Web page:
The formation of xylooligosaccharides (XOS) is recognized as a merit of AX degradation, in which xylobiose and xylotriose are the more potent functional components. Scholars compared the prebiotic effects and fermentation abilities of five commonly used fibers through in vitro system measurements [12] and found that XOS significantly increased the abundance of Bifidobacterium after 24 h and promoted the formation of short-chain fatty acids (SCFAs). Lactobacillus plantarum S2 had higher cell density and faster growth rates when cultured on corncob-derived XOS, and acetate was the predominant SCFA in the final fermentation products. Much attention has also been devoted to their prebiotic roles in mediating intestinal homeostasis and maintaining the mutually beneficial relationship among microbes [13,14,15]. The in situ production of corn XOS is of great significance to the regulation of intestinal microflora. However, there is a lack of understanding about the AX conversion, as well as the different sizes and quantities of XOS fractions (xylobiose, xylotriose, xylotetraose, xylopentose, etc.) manufactured in the gastrointestinal tract as a result of feeding birds basal diets supplemented with specific ADEs. The scientific doubt needs to be answered in combination with the analysis of intestinal content products and microbiome technology.

Collectively, this study aimed to evaluate the effects of different specific ADE combinations or inclusion levels on the growth performance, intestinal morphology, digestive enzyme activities, enzymatic hydrolysis product composition, fermentation metabolism, and gut microbiota of broiler chickens via a feeding trial. Allowing for the possible clarification of the differential regulation of the enzymatic hydrolysis products of corn-type AX on the endogenous intestinal probiotics of broiler chickens and providing a solid theoretical foundation for the improvement of intestinal health and application promotion of prebiotic ADEs.

Materials and methods

Ethical statements

The animal experimental design and procedures were approved and conducted under the supervision of the China Agricultural University Laboratory Animal Welfare and Animal Experimental Ethical Committee (No. AW80011202–1-3) (Beijing, China).

Enzyme preparations in the animal trial

The Aspergillus niger-derived endo-xylanase (EX), arabinofuranosidase (EA), and ferulic acid esterase (EF) (90,000, 10,000, and 1000 U/g, respectively) were provided by Bestzyme Bio-products, Co., Ltd. (Jinan, China). EX and two other debranching enzymes were dried powder samples that had been subjected to tolerance assessment and enzyme activity assays.

Experimental design, diets, and management

In total, 576 5-day-old Arbor Acres male broiler chickens were weighed and randomly allocated to eight treatments with six replicates of twelve chicks each so that their initial body weights were similar across all the groups. The birds were fed a basal diet as the control treatment group (CTL), whose composition and nutritional levels are shown in Table 1, and the corresponding diets supplemented with specific arabinoxylan-degrading enzymes (ADEs) (Table 2). Briefly, single xylanase (EX), its compatible addition with EA (EXA) or EF (EXF), and compound groups with the above three enzymes (XAF-1, 2, 3, 4) were included. Through the multi-stage and step-by-step premixing procedure, the enzyme preparations of each treatment were reasonably supplemented into the corn basal diet of broiler chickens. Supplemental enzyme levels were based on the in vitro screening results [16]. Diets were fed in mash form (passed through a 3.60-mm sieve screen). The growth trial lasted for 21 d. All chicks were reared in cages (100 cm long × 80 cm wide × 40 cm high) with nipple drinkers, and the house was environmentally controlled at standard conditions of temperature and ventilation. The lighting schedule was 20 h light and 4 h dark throughout the period. Feed and fresh water were available ad libitum. Birds were vaccinated using combined Newcastle disease virus and infectious bronchitis virus on 7 d via intranasal and intraocular administration.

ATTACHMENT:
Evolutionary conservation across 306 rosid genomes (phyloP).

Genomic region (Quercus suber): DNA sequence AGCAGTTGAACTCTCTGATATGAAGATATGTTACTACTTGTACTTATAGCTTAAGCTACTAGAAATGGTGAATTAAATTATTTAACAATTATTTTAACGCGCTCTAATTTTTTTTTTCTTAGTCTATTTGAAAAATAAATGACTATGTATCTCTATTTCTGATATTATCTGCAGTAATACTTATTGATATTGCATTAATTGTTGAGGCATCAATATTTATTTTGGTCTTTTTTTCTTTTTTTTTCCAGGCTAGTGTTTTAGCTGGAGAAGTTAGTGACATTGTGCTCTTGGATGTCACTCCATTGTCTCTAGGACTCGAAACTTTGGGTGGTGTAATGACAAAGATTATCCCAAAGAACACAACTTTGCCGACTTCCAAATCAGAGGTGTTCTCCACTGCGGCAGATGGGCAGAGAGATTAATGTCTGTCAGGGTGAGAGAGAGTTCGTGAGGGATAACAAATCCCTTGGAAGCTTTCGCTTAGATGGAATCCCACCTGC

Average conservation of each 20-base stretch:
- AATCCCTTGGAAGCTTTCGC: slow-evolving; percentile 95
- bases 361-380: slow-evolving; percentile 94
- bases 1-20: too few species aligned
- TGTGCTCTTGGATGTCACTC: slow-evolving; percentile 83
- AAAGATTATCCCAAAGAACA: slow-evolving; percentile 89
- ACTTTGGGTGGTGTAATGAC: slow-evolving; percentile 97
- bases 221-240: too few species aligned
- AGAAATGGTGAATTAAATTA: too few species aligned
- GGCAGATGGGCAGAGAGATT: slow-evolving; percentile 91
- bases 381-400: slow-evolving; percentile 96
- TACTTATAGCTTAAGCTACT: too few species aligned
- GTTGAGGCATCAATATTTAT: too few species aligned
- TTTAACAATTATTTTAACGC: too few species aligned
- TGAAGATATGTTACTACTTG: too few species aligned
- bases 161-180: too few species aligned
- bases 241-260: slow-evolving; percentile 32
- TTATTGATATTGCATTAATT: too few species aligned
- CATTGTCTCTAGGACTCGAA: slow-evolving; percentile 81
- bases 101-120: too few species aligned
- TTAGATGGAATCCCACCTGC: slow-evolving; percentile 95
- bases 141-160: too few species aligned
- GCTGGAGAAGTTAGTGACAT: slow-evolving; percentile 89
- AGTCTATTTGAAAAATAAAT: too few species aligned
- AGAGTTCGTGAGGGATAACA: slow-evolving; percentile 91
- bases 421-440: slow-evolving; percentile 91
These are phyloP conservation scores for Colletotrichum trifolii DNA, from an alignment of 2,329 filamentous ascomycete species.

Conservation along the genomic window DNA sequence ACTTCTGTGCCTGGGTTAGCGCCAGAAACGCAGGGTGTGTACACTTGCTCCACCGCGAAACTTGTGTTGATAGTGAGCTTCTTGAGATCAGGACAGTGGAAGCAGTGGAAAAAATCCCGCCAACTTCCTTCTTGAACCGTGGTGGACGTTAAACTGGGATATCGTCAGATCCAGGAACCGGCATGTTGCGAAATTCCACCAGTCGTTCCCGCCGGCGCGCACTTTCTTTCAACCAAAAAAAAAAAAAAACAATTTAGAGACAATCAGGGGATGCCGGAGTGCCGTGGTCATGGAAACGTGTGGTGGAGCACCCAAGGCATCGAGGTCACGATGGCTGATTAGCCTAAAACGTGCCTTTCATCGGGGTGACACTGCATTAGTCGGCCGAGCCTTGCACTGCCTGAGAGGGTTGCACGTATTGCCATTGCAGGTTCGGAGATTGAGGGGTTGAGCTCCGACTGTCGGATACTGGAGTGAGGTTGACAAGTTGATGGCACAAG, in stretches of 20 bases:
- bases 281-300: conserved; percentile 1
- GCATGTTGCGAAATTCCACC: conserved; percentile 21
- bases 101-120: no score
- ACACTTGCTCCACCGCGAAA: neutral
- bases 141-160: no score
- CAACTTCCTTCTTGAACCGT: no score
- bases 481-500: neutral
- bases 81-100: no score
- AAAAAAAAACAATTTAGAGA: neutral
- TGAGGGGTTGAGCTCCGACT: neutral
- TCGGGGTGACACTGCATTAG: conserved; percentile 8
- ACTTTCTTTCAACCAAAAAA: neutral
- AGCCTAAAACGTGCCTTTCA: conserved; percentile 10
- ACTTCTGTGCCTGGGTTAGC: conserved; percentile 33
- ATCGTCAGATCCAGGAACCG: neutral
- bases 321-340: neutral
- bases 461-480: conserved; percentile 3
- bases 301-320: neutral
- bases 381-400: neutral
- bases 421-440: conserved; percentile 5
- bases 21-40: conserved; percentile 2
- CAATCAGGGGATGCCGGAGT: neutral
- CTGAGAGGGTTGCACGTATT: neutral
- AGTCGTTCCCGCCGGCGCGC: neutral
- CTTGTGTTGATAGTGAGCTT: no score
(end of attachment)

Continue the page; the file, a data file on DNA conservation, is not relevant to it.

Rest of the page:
Table 1 Composition and nutrient levels of corn basal diet (as-fed basis)
Table 2 Treatments with specific arabinoxylan-degrading enzymes and relevant inclusion levels in animal triala

Growth performance

Body weight and feed consumption were recorded for each replicate at 21 d. Thus, body weight gain (BWG), along with feed intake (FI), and the feed-to-gain ratio (F/G) during the starter period were calculated. Moreover, the mortality (MRT) and European comprehensive production index (EPI), based on the death and elimination of broiler chickens in this stage, were calculated. Specifically, EPI was calculated by the following formula:

$$\textrm{EPI}=\textrm{100}\times \textrm{ABW}\times \textrm{LB}/\left(\textrm{F}/\textrm{G}\times \textrm{D}\right)$$

where EPI is the abbreviation of European comprehensive production index; ABW is the average body weight of live broilers at 21 d (kg); LB represents the livability of broilers in this stage (%); F/G is feed to gain ratio of broilers in this stage (g/g); D represents the number of days.

Slaughter method and sample collection

At 21 days of age, six healthy chicks from each treatment were bled from the carotid artery after being anesthetized by an injection of sodium pentobarbital (50 mg/kg body weight) in the wing vein. Then, mid-segments of the jejunum and ileum at necropsy were immediately removed and fixed in 4% paraformaldehyde solution for intestinal morphology measurements [17]. Digesta and mucosa from the remaining intestinal portions and ceca were separately harvested and stored at − 80 °C for further analysis.

Intestinal histomorphology and absorption function